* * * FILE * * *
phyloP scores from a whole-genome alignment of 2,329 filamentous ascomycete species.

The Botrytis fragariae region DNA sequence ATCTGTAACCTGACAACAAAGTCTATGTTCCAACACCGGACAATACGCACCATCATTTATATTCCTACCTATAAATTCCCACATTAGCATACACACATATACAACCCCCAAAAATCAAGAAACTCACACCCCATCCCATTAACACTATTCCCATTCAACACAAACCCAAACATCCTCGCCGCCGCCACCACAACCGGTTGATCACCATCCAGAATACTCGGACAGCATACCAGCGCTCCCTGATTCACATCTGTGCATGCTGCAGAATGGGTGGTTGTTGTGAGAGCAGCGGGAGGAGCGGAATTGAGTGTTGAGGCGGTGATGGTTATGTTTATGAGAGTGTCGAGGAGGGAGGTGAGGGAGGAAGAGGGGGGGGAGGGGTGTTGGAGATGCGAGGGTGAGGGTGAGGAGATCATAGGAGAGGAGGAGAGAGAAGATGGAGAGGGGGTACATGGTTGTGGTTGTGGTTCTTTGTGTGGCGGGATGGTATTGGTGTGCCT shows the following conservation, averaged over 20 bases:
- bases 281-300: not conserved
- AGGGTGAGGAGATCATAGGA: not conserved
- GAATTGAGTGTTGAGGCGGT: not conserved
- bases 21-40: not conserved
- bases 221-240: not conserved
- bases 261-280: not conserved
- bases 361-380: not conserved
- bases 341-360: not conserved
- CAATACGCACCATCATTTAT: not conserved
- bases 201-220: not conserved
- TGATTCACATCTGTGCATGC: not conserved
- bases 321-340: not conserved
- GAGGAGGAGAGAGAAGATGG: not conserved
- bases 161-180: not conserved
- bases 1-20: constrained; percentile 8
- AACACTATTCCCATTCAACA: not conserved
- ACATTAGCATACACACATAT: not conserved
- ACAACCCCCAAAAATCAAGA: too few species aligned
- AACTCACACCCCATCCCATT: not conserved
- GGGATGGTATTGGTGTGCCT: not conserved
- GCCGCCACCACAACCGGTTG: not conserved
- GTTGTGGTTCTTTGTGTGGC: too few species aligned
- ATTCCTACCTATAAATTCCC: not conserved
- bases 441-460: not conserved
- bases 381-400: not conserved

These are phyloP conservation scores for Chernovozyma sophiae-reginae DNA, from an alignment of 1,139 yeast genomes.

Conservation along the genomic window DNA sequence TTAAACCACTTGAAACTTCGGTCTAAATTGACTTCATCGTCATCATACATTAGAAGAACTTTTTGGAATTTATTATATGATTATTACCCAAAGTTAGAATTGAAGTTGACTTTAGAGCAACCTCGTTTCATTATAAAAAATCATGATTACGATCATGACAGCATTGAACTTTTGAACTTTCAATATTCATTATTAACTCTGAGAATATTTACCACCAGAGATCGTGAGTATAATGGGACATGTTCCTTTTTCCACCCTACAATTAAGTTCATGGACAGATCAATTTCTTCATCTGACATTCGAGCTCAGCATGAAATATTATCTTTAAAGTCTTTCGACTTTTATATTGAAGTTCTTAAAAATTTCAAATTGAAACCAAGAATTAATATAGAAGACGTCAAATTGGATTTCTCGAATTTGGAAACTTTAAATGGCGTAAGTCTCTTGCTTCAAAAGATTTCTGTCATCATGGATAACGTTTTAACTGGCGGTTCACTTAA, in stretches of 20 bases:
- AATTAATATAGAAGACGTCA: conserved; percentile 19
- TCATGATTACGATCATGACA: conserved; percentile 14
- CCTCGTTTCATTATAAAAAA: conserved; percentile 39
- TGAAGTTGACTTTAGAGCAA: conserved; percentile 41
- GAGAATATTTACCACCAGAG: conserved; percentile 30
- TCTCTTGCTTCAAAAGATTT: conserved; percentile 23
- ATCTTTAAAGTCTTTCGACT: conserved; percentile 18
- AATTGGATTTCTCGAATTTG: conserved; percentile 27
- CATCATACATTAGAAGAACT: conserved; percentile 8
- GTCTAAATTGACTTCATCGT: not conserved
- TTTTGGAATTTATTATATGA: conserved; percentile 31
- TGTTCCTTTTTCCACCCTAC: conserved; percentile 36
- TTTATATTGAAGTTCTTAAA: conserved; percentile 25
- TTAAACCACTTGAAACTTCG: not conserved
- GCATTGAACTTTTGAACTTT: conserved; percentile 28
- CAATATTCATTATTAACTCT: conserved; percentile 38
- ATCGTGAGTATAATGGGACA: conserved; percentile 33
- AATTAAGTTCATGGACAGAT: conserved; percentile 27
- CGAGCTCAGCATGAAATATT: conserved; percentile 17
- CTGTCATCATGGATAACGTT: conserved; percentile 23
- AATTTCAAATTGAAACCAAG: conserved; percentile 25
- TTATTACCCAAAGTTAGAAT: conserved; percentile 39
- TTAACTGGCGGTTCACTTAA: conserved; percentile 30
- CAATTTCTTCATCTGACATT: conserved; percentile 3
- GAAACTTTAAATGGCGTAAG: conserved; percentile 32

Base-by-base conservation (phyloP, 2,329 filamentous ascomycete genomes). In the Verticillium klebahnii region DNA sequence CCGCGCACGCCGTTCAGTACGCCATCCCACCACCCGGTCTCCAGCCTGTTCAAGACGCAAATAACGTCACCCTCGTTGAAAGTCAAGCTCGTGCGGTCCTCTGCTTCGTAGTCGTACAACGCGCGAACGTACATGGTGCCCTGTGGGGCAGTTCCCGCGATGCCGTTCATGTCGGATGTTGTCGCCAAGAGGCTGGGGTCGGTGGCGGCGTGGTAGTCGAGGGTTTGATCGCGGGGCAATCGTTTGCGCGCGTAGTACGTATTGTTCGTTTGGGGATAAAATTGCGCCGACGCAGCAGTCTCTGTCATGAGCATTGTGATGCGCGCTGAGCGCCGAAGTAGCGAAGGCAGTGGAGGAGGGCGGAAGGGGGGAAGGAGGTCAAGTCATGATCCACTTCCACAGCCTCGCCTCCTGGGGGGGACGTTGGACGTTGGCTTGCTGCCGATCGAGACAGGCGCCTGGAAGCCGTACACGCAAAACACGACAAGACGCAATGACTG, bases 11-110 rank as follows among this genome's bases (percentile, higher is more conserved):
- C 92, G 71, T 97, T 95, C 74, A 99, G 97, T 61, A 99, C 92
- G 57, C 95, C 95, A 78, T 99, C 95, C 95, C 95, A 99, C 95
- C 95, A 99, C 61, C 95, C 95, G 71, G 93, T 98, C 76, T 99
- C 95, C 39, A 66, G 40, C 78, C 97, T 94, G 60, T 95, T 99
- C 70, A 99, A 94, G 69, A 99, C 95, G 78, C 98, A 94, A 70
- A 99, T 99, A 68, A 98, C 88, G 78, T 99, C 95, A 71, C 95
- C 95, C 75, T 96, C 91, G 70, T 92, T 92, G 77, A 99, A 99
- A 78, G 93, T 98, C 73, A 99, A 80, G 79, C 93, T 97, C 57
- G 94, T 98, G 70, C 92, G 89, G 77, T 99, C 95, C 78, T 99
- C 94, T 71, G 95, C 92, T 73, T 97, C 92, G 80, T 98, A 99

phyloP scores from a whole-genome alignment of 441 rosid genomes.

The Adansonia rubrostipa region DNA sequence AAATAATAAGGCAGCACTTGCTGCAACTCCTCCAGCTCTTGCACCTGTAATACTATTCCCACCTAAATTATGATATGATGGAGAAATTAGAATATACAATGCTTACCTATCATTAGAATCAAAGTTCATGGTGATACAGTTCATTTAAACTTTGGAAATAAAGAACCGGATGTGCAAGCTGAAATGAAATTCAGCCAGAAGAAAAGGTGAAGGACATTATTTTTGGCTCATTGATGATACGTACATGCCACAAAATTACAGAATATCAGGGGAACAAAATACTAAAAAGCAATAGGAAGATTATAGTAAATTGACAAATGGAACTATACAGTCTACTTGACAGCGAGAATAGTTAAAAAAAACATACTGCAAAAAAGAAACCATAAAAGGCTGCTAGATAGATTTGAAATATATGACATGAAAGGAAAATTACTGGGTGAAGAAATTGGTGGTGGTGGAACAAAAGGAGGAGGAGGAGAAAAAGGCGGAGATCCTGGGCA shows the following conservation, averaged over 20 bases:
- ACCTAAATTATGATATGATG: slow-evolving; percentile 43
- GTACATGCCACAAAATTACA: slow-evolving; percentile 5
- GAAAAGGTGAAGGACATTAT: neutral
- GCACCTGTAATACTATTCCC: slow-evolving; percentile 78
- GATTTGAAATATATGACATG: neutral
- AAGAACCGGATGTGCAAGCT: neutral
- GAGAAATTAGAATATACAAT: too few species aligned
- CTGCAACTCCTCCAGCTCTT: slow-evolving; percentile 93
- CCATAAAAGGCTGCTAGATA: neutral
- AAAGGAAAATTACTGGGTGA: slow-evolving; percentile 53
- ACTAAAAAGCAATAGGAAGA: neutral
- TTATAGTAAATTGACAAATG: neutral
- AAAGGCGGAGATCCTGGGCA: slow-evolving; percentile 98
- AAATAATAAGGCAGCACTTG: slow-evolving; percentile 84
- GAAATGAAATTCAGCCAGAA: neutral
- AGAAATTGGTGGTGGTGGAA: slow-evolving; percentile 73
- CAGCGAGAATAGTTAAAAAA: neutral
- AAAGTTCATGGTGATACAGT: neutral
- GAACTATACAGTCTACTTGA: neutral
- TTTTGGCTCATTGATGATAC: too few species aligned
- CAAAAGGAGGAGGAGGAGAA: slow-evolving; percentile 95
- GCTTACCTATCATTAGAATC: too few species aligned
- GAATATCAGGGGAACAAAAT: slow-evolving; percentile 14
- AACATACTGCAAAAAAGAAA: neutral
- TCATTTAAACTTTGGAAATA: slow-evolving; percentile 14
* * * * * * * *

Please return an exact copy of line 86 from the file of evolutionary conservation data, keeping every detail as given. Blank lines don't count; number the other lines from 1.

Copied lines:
- GAACTATACAGTCTACTTGA: neutral